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Gotta' Have Money to Make Money? Theory and Evidence Linking Financial Need with The Bargaining Behavior of Microentrepreneurs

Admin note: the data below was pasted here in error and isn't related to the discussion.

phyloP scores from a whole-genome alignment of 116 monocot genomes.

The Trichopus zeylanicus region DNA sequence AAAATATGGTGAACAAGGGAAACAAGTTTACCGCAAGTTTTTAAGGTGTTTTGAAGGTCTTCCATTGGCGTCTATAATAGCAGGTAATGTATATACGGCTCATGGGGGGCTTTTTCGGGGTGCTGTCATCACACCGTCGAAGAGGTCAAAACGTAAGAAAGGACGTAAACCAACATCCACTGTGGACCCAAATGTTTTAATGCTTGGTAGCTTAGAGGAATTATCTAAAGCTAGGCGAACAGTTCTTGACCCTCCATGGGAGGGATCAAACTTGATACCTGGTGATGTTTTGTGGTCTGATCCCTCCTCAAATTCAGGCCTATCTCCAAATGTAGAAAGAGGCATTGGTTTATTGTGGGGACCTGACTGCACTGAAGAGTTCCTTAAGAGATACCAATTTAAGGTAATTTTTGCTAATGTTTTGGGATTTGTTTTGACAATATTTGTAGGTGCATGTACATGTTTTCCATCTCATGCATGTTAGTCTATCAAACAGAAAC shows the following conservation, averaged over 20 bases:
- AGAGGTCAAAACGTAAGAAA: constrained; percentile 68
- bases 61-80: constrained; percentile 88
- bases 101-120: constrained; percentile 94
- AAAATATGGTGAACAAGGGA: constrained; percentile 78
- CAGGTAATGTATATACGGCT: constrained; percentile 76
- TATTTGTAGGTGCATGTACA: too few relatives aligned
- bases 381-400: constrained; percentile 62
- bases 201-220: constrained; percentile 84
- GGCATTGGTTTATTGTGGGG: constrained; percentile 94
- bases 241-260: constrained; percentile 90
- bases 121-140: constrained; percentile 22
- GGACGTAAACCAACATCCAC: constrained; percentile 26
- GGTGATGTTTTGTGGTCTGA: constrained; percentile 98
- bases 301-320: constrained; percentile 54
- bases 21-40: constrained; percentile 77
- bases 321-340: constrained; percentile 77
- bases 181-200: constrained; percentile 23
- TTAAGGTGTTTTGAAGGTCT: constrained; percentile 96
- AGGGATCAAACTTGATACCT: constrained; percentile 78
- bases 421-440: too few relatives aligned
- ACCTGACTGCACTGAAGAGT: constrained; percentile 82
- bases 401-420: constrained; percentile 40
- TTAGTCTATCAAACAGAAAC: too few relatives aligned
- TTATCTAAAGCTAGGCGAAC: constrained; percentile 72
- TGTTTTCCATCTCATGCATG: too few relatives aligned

Although haggling over the prices of goods and services is an integral part of life for the world's poor, little work has been done to extend bargaining models to a developing country context. We develop a theoretical model of bargaining that takes into account the initial endowment of the seller. Our model predicts that sellers with lower initial endowment will settle for a lower price. We test our model using data from a bargaining exercise over a real product, a child's shirt, with garment making microenterprises in Ghana. Our data supports the major testable prediction from our model: sellers from poorer households agree to a lower price than rich sellers. This relationship is robust to controlling for a number of potentially confounding firm and owner characteristics, including firm size and product quality. Preliminary findings from a lab-in-the-field experiment, in which we randomly assign initial endowments in a bargaining game that mirrors the shirt exercise, appear to corroborate our results. We conclude that further exploration of this ``need-bargaining'' relationship is a key frontier in future bargaining research aimed at understanding the lives of the poor.